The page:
In these related interlocutory appeals, the motion judges suppressed weapons – allegedly involved in crimes in both counties – seized after a motor vehicle stop. The court determined the first motion judge improperly invalidated the arrest warrant that precipitated the seizure by: viewing a video that was not seen by the issuing judge; excising the statement that related to the video; and concluding the affidavit no longer supported probable cause, without conducting an evidentiary hearing.
While that suppression motion was pending, the parties in the other county urged the judge to adjourn defendants' identical suppression motion, pending the first motion judge's decision. Thereafter, the second motion judge properly granted defendants' motion based on the collateral estoppel doctrine. Because the court determined the first judge improperly invalidated the arrest warrant – and the second judge correctly concluded the collateral estoppel doctrine applied to the suppression motion before him – the court was compelled to vacate the second judge's suppression order.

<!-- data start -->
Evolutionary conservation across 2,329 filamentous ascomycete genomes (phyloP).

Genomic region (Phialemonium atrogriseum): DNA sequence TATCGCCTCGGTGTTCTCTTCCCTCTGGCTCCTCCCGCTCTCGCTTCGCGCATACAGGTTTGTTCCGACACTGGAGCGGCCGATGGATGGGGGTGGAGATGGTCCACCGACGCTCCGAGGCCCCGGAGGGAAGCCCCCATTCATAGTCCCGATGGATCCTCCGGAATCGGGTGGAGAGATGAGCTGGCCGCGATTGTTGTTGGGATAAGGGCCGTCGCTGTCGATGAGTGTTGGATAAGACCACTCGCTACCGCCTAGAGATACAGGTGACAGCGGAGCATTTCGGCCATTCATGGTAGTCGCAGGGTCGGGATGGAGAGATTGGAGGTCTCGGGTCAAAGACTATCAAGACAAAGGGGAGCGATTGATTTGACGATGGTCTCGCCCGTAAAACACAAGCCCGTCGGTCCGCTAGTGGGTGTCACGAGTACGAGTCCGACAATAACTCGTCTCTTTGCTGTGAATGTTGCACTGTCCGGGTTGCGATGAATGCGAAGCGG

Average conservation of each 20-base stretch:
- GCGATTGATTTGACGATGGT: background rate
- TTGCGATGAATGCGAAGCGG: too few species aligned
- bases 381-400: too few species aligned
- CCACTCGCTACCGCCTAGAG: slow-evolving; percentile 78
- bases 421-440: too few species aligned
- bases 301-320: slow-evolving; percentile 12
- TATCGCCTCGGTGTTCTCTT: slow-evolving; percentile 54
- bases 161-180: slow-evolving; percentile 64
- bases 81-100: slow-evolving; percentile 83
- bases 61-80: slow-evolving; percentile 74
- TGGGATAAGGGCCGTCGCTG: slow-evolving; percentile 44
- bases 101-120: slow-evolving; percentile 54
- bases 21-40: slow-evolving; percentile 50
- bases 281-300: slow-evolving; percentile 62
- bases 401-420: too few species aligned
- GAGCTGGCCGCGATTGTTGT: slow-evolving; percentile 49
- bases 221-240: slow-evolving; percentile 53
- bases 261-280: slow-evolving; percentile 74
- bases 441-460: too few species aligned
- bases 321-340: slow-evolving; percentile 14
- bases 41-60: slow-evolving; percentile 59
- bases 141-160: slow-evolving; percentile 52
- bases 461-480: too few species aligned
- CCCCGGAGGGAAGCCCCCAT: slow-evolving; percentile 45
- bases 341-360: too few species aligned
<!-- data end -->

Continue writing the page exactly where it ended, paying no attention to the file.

The court remanded both matters for further proceedings.